This is a day of new beginnings, time to remember and move on, time to believe what love is bringing, laying to rest the pain that’s gone.

For by the life and death of Jesus, love’s mighty Spirit, now as then, can make for us a world of difference, as faith and hope are born again.

Then let us, with the Spirit’s daring, step from the past and leave behind our disappointment, guilt, and grieving, seeking new paths, and sure to find.

Christ is alive, and goes before us to show and share what love can do. This is a day of new beginnings; our God is making all things new.

Do you think maybe I am moving into my new season and a new beginning? Here’s hoping!

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On Friday, March 27, 2009, I got to see myself on television. And on Monday, March 30, 2009, Foster’s Daily Democrat did a follow up story about my CBS experience. I’m certainly getting my “15 minutes of fame.”

Waking up Friday morning I experienced the only bit of nervousness I had about the interview that had been taped live. I thought, “Gee, in just a couple of hours, millions of people are going to see ME on national television.” Enter about one second of nervousness till my brain continued, “And most of them aren’t going to give a flying fig about me afterward.” Exit nervousness. My shower beckons.

Five of us were gathered in my daughter’s apartment to watch my debut — OK, here comes the 8 am news on The Early Show. One piece will get aired after that and then SHOW TIME! Probably 15-20 hours of tape had been condensed into a four-minute video followed by a two-minute interview. Talk about a mess on the cutting room floor!

How did it look? I thought the video captured my professional side while also showing my enthusiasm and sense of humor.

And what about the portion recorded live that I had not yet seen? “Not bad,” if I don’t say so myself! I did look like I was having a good time, and I was!

Shortly after the piece ended, I received phone calls and emails telling me what a great job I had done. Some are shared below, not for the purpose of tooting my own horn but to show you how surrounded I have been through this process even before and will continue after my involvement with CBS. Without that support, it would have been even harder to get up every morning and go about the business of getting a job.

“Congratulations on your CBS debut! I thought your segment was terrific this morning! You had great energy and spoke well. I hope you’re pleased with the editing they did. It was way too short a segment but we knew all along that it would be.”

“ – great job representing our generation!”

“Congratulations Diana. Your segment was great… Your intelligence, poise and personality show through.. I was really proud of you. (Oh yeah, Bob wasn’t so bad either. *>)”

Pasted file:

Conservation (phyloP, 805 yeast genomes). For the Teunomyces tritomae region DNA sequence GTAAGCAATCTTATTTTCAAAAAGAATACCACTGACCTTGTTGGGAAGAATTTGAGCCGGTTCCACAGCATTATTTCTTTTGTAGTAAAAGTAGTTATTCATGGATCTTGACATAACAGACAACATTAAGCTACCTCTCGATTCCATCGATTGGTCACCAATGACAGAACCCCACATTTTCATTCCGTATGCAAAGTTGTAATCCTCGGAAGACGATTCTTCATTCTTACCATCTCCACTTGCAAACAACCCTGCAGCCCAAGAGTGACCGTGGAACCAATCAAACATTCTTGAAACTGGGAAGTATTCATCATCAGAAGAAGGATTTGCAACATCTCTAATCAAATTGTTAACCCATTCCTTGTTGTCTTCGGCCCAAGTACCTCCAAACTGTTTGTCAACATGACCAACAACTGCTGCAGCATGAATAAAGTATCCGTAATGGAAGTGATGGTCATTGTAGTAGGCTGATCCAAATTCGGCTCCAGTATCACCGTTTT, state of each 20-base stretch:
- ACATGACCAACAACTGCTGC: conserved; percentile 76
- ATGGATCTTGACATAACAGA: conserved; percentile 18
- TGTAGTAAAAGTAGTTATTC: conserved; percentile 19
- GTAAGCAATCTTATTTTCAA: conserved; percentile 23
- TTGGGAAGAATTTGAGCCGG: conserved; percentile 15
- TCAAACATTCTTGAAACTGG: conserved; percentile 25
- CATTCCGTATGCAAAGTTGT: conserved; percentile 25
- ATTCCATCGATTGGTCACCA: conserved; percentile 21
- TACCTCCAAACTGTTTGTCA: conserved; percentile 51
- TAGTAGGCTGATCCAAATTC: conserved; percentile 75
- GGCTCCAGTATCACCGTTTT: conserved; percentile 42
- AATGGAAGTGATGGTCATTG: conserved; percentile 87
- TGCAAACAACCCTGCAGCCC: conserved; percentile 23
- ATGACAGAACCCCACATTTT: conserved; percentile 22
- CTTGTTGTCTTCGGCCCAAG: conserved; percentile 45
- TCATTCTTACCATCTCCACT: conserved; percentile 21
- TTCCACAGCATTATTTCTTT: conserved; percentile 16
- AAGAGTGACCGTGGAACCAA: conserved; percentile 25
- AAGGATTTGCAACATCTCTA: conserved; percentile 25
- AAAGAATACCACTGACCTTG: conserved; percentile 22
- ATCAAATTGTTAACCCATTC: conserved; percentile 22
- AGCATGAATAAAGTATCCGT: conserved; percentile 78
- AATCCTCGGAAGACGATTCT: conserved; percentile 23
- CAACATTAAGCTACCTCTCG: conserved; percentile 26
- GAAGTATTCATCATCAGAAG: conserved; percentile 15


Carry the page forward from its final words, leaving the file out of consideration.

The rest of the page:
“Just watched you on TV & we’re so proud of you! You came across so well…vibrant, bright, enthusiastic…all that good stuff!!! We just know that something great is going to come out of this.”

“Wow! I wasn’t expecting such an all-inclusive approach from CBS. They delved into your whole life! The interview that you did with Harry came across beautifully. You were well-spoken, poised, and chic. Have you heard anything from prospective employers? I have to tell you that you did NOT look like an OLDER person looking for work.”

“It may sound weird, but I am really proud of you for going through that process with CBS and having it ‘out there’ – I am impressed and I wish I could hire you!”

“I’m so ‘groud’ of you (new word I heard this week that someone coined: grateful & proud)! I just saw the video of your CBS piece and you were fantastic! You were in ‘Diana’ professional mode, but were also relaxed ‘Dee’ mode–loved it!!! Not only did who you are and your experience and confidence come across, but you did positively express the reality (one I think definitely needs to be altered) of the hiring of younger, perhaps ‘cheaper,’ employees that aren’t necessarily the best qualified…”

“Great work, Dee! You did beautifully!”

“Excellent, segment Diana!! Your story was great and you came across relaxed and natural. I even loved how they showed you wanting to do a ‘retake’ on taping your personal ad… It was all a great way to showcase what the ‘older’ age bracket of people is going through to find a job. Good luck with the right phone call coming to you…and may it be SOON!!”

“I think you were your best agent – you were great, even under the pressure of national television! Well spoken, concise, thoughtful, and you spoke in specifics. … I agree with the host’s sentiment…what the hell is wrong with everyone else that they haven’t hired you yet?”

“Diana, you did a great job, and I would hire you in a minute! Best of luck in your job search, and your next employer will be very fortunate to have you on the team. Nice job on this story CBS, and for your assistance to this very worthy job applicant!”

Any of you who have gone through the hard work and emotional upheaval of trying to get a job will agree with me when I say that even when you are flying high, it is easy to fall back into the doldrums. It takes only one small prick to bring down a helium balloon.

So getting that affirmation from those around me (both personally and professionally) has been instrumental in keeping me focused, upbeat, and not depressed, especially when those moments of rejection occur.

For example, Monday evening while still “basking in the glow” of reading those emails and another front page article and photo, I received my “thanks but no thanks” email from an organization to which I have applied for six jobs.

Yup, no matter how much fame (notoriety?) I’ve experienced in the last few weeks, I’m still keeping it all in perspective. So far none of it has produced a job, but I have had a heck of a ride! Thank you CBS!